At the first time check (9km), Omega Pharma-Lotto was already 26” behind the time of Sky which translated to the reality that Gilbert’s stint in yellow would last only one day. Cadel Evans and his BMC colleagues rode a strong stage, earning the third best time at the 9km and 16.5km checks and, at the finish, they were just four seconds behind Garmin to take second place. This means that the 2010 world champion will take the yellow jersey, with his team-mate David Millar in second overall. The 2009 world champion Cadel Evans is ranked third after finishing second two stages in a row.
Philippe Gilbert’s team finished 39” behind Garmin. The former yellow jersey is now ranked 30th overall. This is the third Tour that Hushovd has led the general classification (after 2004 and 2006).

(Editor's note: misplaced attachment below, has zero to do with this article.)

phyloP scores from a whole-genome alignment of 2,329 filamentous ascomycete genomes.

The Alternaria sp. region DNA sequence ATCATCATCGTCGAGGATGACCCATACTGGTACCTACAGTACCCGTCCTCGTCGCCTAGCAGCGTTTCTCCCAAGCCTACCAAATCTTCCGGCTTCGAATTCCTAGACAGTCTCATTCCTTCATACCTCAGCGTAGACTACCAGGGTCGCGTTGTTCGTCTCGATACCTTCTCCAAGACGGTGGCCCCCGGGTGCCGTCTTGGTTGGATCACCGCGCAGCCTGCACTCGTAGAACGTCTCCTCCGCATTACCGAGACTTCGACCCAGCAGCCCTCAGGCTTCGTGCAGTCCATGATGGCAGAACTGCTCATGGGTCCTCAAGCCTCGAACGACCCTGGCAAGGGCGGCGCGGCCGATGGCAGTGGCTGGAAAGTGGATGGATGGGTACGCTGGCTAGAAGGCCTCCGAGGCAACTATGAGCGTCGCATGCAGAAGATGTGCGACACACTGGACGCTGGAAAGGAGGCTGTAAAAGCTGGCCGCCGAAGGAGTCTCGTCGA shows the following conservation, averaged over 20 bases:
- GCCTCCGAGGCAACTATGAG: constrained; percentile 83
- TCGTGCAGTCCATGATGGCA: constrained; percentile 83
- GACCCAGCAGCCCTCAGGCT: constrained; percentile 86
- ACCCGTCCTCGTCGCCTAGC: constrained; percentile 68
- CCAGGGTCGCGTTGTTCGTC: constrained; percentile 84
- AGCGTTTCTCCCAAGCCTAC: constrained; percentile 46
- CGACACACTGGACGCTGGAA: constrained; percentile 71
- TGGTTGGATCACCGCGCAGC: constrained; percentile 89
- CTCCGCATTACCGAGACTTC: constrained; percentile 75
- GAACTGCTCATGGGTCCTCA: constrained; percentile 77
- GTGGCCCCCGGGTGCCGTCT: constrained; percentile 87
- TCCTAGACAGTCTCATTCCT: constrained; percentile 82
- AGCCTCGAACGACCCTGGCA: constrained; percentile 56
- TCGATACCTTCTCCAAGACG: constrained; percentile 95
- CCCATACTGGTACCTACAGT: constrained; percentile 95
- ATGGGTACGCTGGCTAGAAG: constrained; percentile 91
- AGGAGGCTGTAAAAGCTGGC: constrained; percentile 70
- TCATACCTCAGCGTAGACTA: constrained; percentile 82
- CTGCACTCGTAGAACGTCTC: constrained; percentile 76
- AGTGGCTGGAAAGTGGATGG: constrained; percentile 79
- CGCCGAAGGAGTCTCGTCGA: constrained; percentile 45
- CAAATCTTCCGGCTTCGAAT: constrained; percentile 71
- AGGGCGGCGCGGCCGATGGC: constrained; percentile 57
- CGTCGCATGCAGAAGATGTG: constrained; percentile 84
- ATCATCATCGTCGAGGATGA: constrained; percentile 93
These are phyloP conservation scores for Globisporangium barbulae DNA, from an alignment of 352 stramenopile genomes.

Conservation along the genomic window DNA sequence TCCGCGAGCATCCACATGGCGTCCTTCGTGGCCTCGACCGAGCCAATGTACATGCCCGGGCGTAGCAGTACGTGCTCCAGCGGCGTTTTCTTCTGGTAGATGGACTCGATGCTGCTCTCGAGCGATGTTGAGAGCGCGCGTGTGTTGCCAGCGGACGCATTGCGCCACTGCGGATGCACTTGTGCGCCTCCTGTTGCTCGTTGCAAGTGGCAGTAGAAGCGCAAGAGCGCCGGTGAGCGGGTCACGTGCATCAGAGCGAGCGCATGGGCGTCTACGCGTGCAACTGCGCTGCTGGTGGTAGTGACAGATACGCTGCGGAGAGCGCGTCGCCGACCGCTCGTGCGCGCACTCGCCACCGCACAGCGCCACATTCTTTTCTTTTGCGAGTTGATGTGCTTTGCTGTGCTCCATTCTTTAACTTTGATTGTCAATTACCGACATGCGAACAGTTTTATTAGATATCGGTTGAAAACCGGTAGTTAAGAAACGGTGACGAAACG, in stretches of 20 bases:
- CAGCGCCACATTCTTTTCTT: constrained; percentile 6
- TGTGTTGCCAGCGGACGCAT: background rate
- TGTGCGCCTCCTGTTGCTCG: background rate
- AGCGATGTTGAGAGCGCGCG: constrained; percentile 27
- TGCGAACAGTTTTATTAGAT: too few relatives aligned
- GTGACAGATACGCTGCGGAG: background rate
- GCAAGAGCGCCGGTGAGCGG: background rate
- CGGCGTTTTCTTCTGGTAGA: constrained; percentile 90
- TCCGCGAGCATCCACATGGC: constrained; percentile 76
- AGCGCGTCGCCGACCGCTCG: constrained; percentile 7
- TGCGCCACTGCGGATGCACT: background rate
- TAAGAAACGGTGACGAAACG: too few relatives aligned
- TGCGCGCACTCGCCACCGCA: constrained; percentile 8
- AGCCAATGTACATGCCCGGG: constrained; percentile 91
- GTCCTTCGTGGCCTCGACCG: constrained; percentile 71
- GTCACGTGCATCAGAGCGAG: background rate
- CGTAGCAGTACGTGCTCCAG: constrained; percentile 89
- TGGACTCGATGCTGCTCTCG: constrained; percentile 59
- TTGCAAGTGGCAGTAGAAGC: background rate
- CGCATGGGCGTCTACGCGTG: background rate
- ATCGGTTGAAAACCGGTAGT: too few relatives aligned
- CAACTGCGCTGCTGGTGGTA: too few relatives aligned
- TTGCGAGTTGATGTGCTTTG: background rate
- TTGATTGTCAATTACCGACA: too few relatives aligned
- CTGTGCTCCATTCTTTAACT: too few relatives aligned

His team finished 10th, 39 seconds behind Garmin-Cervélo which meant that the yellow jersey was stolen from him in the team time trial but Philippe Gilbert isn’t bothered… he’s now working on another ambition.
“It was a short day with just over 20 minutes of effort but also a difficult stage. Like many teams, we had riders who crashed yesterday so we were not 100 per cent but we still gave it everything we could and there is nothing to regret.
“Now I have the green jersey. It was not a goal but maybe, in the coming days, it came become another ambition. For now, I know that tomorrow we have to be very careful because it’s possible that there’ll be a lot of wind and there could be splits in the peloton. I’ll just follow and avoid any drama…”